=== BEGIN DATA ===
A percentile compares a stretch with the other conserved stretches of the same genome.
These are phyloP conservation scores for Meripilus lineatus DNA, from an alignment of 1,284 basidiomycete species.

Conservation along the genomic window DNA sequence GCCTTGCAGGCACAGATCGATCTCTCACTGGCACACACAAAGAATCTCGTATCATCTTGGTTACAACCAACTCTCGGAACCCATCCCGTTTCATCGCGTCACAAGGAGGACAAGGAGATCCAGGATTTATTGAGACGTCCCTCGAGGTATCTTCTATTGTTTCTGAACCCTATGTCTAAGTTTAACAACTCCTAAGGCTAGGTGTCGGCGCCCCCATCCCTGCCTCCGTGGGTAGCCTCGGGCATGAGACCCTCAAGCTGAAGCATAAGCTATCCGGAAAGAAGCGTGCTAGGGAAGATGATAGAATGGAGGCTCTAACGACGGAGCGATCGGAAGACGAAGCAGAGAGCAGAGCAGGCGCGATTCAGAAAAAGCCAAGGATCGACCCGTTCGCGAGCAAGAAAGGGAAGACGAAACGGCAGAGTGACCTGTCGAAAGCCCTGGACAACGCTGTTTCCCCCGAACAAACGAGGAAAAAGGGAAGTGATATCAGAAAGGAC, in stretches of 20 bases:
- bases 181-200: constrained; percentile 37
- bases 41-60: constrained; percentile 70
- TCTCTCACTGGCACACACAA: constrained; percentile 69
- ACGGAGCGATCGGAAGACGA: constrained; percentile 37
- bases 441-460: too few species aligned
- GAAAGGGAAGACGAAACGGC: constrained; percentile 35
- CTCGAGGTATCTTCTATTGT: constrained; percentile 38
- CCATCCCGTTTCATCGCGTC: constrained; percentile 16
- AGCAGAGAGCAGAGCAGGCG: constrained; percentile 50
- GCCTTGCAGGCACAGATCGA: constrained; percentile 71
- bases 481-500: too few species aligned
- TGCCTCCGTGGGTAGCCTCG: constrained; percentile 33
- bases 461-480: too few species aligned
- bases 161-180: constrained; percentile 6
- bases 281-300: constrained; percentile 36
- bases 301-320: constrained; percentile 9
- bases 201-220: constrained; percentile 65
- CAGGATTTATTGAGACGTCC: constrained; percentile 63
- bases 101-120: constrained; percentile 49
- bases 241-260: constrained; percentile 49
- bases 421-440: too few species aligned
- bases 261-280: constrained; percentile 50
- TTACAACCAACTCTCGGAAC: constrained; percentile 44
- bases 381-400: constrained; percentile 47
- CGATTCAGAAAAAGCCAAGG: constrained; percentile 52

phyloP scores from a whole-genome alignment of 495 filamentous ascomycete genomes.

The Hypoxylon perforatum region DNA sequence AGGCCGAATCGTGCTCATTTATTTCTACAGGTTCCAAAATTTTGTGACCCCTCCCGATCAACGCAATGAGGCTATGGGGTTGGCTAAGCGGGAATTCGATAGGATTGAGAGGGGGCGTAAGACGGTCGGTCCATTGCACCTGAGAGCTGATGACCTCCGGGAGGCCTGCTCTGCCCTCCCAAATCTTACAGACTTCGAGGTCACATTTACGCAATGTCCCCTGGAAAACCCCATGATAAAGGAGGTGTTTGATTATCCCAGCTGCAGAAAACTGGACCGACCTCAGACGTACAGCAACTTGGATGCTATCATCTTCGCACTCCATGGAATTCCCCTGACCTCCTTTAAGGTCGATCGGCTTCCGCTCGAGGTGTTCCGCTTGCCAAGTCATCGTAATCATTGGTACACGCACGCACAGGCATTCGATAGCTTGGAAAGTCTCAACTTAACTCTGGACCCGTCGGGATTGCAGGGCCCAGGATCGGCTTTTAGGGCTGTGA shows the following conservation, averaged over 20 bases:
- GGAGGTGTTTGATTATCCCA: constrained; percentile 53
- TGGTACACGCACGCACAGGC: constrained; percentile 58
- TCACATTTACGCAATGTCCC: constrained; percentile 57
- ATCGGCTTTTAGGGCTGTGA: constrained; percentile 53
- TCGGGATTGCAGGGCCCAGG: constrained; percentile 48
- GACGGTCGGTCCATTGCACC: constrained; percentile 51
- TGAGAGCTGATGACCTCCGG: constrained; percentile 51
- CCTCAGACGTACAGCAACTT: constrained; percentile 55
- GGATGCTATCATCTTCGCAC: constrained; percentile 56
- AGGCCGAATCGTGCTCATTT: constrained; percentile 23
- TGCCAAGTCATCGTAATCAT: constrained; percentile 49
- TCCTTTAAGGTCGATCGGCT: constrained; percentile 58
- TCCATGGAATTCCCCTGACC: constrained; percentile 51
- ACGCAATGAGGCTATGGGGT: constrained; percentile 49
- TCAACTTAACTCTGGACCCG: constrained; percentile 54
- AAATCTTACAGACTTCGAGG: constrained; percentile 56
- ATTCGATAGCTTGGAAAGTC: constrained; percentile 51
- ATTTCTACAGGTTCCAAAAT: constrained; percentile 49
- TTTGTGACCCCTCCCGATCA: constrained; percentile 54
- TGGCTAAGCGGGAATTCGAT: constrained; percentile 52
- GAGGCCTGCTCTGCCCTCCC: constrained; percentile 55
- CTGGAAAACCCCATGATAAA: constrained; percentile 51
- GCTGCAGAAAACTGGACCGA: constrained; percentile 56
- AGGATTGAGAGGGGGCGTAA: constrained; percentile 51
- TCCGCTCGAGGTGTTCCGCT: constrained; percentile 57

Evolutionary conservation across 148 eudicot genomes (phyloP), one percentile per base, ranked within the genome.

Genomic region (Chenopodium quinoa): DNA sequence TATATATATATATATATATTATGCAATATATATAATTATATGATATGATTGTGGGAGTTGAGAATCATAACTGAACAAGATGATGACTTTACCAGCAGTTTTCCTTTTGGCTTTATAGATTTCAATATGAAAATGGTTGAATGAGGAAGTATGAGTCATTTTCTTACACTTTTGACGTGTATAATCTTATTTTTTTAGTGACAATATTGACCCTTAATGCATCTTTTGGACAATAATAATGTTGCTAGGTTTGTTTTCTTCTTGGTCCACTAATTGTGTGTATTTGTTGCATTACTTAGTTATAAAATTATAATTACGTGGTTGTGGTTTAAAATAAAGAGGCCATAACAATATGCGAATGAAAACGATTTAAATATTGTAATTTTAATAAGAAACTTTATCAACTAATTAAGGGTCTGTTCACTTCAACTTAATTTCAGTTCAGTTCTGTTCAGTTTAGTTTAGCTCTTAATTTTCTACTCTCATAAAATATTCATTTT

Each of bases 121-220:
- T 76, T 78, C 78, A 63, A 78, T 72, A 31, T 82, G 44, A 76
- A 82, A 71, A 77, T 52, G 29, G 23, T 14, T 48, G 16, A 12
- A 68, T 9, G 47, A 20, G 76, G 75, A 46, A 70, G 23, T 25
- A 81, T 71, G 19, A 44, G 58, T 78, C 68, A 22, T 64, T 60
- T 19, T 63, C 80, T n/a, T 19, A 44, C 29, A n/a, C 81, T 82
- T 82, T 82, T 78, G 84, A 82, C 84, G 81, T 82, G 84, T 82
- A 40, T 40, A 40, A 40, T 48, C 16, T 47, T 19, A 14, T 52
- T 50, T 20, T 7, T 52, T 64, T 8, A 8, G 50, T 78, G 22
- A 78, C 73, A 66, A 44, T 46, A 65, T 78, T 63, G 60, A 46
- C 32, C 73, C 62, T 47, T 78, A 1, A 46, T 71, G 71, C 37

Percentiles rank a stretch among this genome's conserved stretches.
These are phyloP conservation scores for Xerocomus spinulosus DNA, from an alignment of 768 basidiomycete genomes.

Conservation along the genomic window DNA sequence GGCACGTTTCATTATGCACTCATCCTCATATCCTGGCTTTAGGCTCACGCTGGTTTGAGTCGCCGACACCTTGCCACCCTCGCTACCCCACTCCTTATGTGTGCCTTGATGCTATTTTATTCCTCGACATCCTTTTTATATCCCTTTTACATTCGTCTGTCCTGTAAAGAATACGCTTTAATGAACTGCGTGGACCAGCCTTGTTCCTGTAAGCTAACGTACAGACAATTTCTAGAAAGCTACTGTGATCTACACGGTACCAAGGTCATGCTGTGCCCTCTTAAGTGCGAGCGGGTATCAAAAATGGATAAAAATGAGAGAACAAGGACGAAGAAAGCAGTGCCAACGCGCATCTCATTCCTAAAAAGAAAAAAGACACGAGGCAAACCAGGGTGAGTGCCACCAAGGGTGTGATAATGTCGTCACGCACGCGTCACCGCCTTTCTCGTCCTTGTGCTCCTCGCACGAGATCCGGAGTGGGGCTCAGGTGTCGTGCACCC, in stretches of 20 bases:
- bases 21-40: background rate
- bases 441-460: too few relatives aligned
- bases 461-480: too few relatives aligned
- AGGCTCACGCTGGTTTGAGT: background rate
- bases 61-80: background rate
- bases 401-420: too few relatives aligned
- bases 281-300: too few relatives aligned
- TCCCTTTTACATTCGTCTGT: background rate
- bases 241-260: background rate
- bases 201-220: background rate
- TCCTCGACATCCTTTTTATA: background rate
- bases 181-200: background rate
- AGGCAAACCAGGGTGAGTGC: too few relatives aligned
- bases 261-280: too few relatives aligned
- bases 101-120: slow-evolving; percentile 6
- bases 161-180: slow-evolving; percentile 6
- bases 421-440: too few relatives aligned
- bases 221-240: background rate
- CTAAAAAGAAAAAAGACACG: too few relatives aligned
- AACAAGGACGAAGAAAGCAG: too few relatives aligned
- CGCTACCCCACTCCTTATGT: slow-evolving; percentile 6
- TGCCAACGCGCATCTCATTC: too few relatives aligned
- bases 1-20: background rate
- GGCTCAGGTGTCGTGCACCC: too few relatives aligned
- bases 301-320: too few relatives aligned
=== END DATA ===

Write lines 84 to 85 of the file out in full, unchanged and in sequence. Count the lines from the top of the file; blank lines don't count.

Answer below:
- AGGCAAACCAGGGTGAGTGC: too few relatives aligned
- bases 261-280: too few relatives aligned